The magic of living in Western Washington continues as snow comes down from the elevations for a brief visit. Indo and I took a trip up to Campbell Forest for a look at the city from our favorite vantage point. In the picture below, the city seems to float in mists with towering mountains beyond. From here to the urban sprawl span massive evergreen forests and large rivers snaking through to the sound. This is my love affair with Washington in a nut shell. The big city is manageable from afar, close enough for the cultural enrichment, yet spaced nicely with wilderness all around. You can ski, hike, hunt, swim, fish, sail, and anything else outside you can think of.
On a crisp morning, you’ll find Indo and I enjoying the foothills near where we live, adventuring on the slopes and discovering new terrain to enjoy together. With snow finally here for the season. With that, adventuring becomes a little more risky. This time last year, on a drive up into the hills, the truck almost got stuck. Luckily, east coast winter driving skills took hold and with a few clever tricks (floor mats under the spinning tires) we managed to get out. Chains are a must if you are heading up into back country right now.
Wilderness beckons from so close. Sometimes on Leafhopper, I forget how easy it is to head down town or up stream. The choices are endless, and the farm offers yet another type of paradise. The land has slope, running water from Weiss Creek, and home, a place to den up when it gets really dark and cold outside. But in Western Washington, cold and dark are quite relative. This morning I was up at 5 in the dark moving goats out, and the temperature was almost balmy. About 20 miles away to the East, at elevation, people woke to the teens and a truly frozen situation. Even in the picture below, you can see that the snow and cold stops before arriving at the base of the mountain. Our temperate ocean side river valleys will always revert back to rainforest.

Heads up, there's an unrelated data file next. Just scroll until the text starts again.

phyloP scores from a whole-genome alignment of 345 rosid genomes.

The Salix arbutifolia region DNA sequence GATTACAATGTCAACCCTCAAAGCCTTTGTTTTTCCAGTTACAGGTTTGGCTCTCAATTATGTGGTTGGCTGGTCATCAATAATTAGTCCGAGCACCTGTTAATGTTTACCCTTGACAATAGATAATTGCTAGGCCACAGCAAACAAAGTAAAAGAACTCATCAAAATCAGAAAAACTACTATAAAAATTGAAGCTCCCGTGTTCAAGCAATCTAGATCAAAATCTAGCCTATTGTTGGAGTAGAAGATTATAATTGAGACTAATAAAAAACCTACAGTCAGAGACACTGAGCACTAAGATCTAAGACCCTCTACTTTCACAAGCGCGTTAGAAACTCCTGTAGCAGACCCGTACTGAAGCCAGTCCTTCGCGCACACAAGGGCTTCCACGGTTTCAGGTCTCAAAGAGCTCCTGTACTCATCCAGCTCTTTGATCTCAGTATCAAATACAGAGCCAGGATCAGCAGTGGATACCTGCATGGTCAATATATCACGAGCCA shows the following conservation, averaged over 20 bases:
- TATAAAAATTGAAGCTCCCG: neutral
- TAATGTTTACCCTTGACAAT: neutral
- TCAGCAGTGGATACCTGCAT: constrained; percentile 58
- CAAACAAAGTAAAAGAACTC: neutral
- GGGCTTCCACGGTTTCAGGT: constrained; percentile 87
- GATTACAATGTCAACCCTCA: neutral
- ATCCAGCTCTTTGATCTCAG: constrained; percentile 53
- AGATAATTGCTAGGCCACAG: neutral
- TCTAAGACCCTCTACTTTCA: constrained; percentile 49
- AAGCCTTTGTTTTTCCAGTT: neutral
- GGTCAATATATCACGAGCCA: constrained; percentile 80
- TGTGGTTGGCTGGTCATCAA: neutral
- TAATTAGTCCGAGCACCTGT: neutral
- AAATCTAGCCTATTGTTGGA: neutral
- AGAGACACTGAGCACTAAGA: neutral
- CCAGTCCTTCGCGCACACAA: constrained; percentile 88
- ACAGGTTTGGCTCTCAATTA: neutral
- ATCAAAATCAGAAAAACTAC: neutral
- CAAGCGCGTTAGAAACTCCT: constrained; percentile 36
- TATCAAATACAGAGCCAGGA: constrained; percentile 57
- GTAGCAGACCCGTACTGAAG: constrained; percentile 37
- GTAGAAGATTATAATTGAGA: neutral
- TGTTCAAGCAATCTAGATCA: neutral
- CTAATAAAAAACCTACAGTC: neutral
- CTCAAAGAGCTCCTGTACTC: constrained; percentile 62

The balance of urban, suburban, and rural are so beautifully illustrated in these pictures, because there really is only about a 20 mile distance between us and Seattle as the crow flies. I do not know of many urban hot spots with nature right out the back door. Denver would arguably be close, but no ocean in that land locked state. Also, Alaska is only a ferry ride away and I have yet to take a trip north to visit our frozen sister state.
The farm is located on the foot hills of The Cascades and Cascadia is a place unto its self. This beautiful range of wild peaks stretches from Canada to Oregon with most of the best skiing in Washington. Where Indo stands below is the start of our rise in elevation to the East. You can still see Seattle far off in the distance, but it’s more of a dream scape now, with nothing but forests, clear cuts, and The Snoqualmie River (in it’s 3 branches) thriving in a temperate rainforest ecosystem. We’ll continue to enjoy the view from our hillside and be thankful that all these riches lay around us in our homeland.